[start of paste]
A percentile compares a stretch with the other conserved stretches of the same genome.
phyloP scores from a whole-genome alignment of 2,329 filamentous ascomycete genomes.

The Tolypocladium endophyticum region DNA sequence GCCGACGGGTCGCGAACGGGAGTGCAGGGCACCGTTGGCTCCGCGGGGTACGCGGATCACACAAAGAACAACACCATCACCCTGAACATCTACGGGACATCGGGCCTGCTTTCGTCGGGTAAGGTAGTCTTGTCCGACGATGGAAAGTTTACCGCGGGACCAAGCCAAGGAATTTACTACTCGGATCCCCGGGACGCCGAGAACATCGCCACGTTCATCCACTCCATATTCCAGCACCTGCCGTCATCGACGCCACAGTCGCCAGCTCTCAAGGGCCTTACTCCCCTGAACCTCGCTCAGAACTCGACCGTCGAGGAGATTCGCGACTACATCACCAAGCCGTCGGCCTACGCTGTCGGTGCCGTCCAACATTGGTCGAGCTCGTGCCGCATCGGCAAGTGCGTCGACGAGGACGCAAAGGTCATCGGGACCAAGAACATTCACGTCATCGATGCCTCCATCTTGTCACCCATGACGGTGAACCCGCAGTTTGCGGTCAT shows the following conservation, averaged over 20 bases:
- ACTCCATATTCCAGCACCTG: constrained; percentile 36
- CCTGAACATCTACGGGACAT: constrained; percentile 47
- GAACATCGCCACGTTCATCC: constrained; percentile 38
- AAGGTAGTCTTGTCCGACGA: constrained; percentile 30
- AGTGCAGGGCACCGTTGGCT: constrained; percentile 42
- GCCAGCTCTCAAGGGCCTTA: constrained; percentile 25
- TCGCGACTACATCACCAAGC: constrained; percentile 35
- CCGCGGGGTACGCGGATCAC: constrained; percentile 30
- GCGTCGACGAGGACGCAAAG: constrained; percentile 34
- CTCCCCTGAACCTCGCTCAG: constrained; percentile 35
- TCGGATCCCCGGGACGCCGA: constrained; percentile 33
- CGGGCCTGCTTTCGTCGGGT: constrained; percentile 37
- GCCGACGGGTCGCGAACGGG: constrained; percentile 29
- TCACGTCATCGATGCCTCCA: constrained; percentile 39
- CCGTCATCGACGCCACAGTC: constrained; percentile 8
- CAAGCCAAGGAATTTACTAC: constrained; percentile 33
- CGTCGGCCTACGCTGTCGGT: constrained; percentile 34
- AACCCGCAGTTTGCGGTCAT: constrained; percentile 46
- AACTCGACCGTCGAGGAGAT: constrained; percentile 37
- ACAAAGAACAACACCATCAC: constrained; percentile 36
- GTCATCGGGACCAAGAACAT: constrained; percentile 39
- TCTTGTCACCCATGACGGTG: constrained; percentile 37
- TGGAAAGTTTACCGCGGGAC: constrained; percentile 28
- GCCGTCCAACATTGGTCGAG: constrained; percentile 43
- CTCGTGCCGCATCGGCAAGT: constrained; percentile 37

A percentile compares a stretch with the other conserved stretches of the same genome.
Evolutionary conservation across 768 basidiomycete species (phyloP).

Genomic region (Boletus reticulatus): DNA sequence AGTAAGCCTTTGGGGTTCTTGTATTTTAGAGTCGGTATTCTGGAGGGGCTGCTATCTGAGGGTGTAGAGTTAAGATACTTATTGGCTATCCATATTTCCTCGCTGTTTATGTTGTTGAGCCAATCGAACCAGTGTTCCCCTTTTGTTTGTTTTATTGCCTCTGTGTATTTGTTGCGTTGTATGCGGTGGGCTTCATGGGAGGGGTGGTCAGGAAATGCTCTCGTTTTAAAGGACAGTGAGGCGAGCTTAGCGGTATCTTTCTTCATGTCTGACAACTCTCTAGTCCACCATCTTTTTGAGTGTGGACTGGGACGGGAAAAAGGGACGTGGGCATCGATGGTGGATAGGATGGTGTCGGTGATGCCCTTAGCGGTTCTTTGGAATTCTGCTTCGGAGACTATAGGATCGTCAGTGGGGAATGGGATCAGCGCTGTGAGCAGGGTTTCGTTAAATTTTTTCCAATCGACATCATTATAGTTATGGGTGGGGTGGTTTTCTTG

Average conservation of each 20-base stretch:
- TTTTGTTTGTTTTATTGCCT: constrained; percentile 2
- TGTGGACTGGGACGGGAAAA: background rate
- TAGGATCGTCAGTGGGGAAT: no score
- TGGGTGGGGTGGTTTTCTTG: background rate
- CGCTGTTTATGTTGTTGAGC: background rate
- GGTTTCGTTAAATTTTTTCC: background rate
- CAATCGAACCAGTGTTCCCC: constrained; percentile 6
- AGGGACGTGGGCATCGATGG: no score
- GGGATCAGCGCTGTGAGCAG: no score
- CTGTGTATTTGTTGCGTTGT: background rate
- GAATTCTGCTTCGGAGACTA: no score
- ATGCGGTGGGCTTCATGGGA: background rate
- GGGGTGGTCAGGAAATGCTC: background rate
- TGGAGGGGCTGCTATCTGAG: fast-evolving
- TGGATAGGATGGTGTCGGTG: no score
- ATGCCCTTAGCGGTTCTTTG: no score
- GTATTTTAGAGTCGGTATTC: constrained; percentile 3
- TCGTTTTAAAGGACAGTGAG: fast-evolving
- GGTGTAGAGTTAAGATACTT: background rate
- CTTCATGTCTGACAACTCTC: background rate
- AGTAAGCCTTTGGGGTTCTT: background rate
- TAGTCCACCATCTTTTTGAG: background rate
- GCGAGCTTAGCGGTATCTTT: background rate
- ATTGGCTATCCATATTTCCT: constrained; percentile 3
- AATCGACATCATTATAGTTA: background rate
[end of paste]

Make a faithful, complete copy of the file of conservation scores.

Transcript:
A percentile compares a stretch with the other conserved stretches of the same genome.
phyloP scores from a whole-genome alignment of 2,329 filamentous ascomycete genomes.

The Tolypocladium endophyticum region DNA sequence GCCGACGGGTCGCGAACGGGAGTGCAGGGCACCGTTGGCTCCGCGGGGTACGCGGATCACACAAAGAACAACACCATCACCCTGAACATCTACGGGACATCGGGCCTGCTTTCGTCGGGTAAGGTAGTCTTGTCCGACGATGGAAAGTTTACCGCGGGACCAAGCCAAGGAATTTACTACTCGGATCCCCGGGACGCCGAGAACATCGCCACGTTCATCCACTCCATATTCCAGCACCTGCCGTCATCGACGCCACAGTCGCCAGCTCTCAAGGGCCTTACTCCCCTGAACCTCGCTCAGAACTCGACCGTCGAGGAGATTCGCGACTACATCACCAAGCCGTCGGCCTACGCTGTCGGTGCCGTCCAACATTGGTCGAGCTCGTGCCGCATCGGCAAGTGCGTCGACGAGGACGCAAAGGTCATCGGGACCAAGAACATTCACGTCATCGATGCCTCCATCTTGTCACCCATGACGGTGAACCCGCAGTTTGCGGTCAT shows the following conservation, averaged over 20 bases:
- ACTCCATATTCCAGCACCTG: constrained; percentile 36
- CCTGAACATCTACGGGACAT: constrained; percentile 47
- GAACATCGCCACGTTCATCC: constrained; percentile 38
- AAGGTAGTCTTGTCCGACGA: constrained; percentile 30
- AGTGCAGGGCACCGTTGGCT: constrained; percentile 42
- GCCAGCTCTCAAGGGCCTTA: constrained; percentile 25
- TCGCGACTACATCACCAAGC: constrained; percentile 35
- CCGCGGGGTACGCGGATCAC: constrained; percentile 30
- GCGTCGACGAGGACGCAAAG: constrained; percentile 34
- CTCCCCTGAACCTCGCTCAG: constrained; percentile 35
- TCGGATCCCCGGGACGCCGA: constrained; percentile 33
- CGGGCCTGCTTTCGTCGGGT: constrained; percentile 37
- GCCGACGGGTCGCGAACGGG: constrained; percentile 29
- TCACGTCATCGATGCCTCCA: constrained; percentile 39
- CCGTCATCGACGCCACAGTC: constrained; percentile 8
- CAAGCCAAGGAATTTACTAC: constrained; percentile 33
- CGTCGGCCTACGCTGTCGGT: constrained; percentile 34
- AACCCGCAGTTTGCGGTCAT: constrained; percentile 46
- AACTCGACCGTCGAGGAGAT: constrained; percentile 37
- ACAAAGAACAACACCATCAC: constrained; percentile 36
- GTCATCGGGACCAAGAACAT: constrained; percentile 39
- TCTTGTCACCCATGACGGTG: constrained; percentile 37
- TGGAAAGTTTACCGCGGGAC: constrained; percentile 28
- GCCGTCCAACATTGGTCGAG: constrained; percentile 43
- CTCGTGCCGCATCGGCAAGT: constrained; percentile 37

A percentile compares a stretch with the other conserved stretches of the same genome.
Evolutionary conservation across 768 basidiomycete species (phyloP).

Genomic region (Boletus reticulatus): DNA sequence AGTAAGCCTTTGGGGTTCTTGTATTTTAGAGTCGGTATTCTGGAGGGGCTGCTATCTGAGGGTGTAGAGTTAAGATACTTATTGGCTATCCATATTTCCTCGCTGTTTATGTTGTTGAGCCAATCGAACCAGTGTTCCCCTTTTGTTTGTTTTATTGCCTCTGTGTATTTGTTGCGTTGTATGCGGTGGGCTTCATGGGAGGGGTGGTCAGGAAATGCTCTCGTTTTAAAGGACAGTGAGGCGAGCTTAGCGGTATCTTTCTTCATGTCTGACAACTCTCTAGTCCACCATCTTTTTGAGTGTGGACTGGGACGGGAAAAAGGGACGTGGGCATCGATGGTGGATAGGATGGTGTCGGTGATGCCCTTAGCGGTTCTTTGGAATTCTGCTTCGGAGACTATAGGATCGTCAGTGGGGAATGGGATCAGCGCTGTGAGCAGGGTTTCGTTAAATTTTTTCCAATCGACATCATTATAGTTATGGGTGGGGTGGTTTTCTTG

Average conservation of each 20-base stretch:
- TTTTGTTTGTTTTATTGCCT: constrained; percentile 2
- TGTGGACTGGGACGGGAAAA: background rate
- TAGGATCGTCAGTGGGGAAT: no score
- TGGGTGGGGTGGTTTTCTTG: background rate
- CGCTGTTTATGTTGTTGAGC: background rate
- GGTTTCGTTAAATTTTTTCC: background rate
- CAATCGAACCAGTGTTCCCC: constrained; percentile 6
- AGGGACGTGGGCATCGATGG: no score
- GGGATCAGCGCTGTGAGCAG: no score
- CTGTGTATTTGTTGCGTTGT: background rate
- GAATTCTGCTTCGGAGACTA: no score
- ATGCGGTGGGCTTCATGGGA: background rate
- GGGGTGGTCAGGAAATGCTC: background rate
- TGGAGGGGCTGCTATCTGAG: fast-evolving
- TGGATAGGATGGTGTCGGTG: no score
- ATGCCCTTAGCGGTTCTTTG: no score
- GTATTTTAGAGTCGGTATTC: constrained; percentile 3
- TCGTTTTAAAGGACAGTGAG: fast-evolving
- GGTGTAGAGTTAAGATACTT: background rate
- CTTCATGTCTGACAACTCTC: background rate
- AGTAAGCCTTTGGGGTTCTT: background rate
- TAGTCCACCATCTTTTTGAG: background rate
- GCGAGCTTAGCGGTATCTTT: background rate
- ATTGGCTATCCATATTTCCT: constrained; percentile 3
- AATCGACATCATTATAGTTA: background rate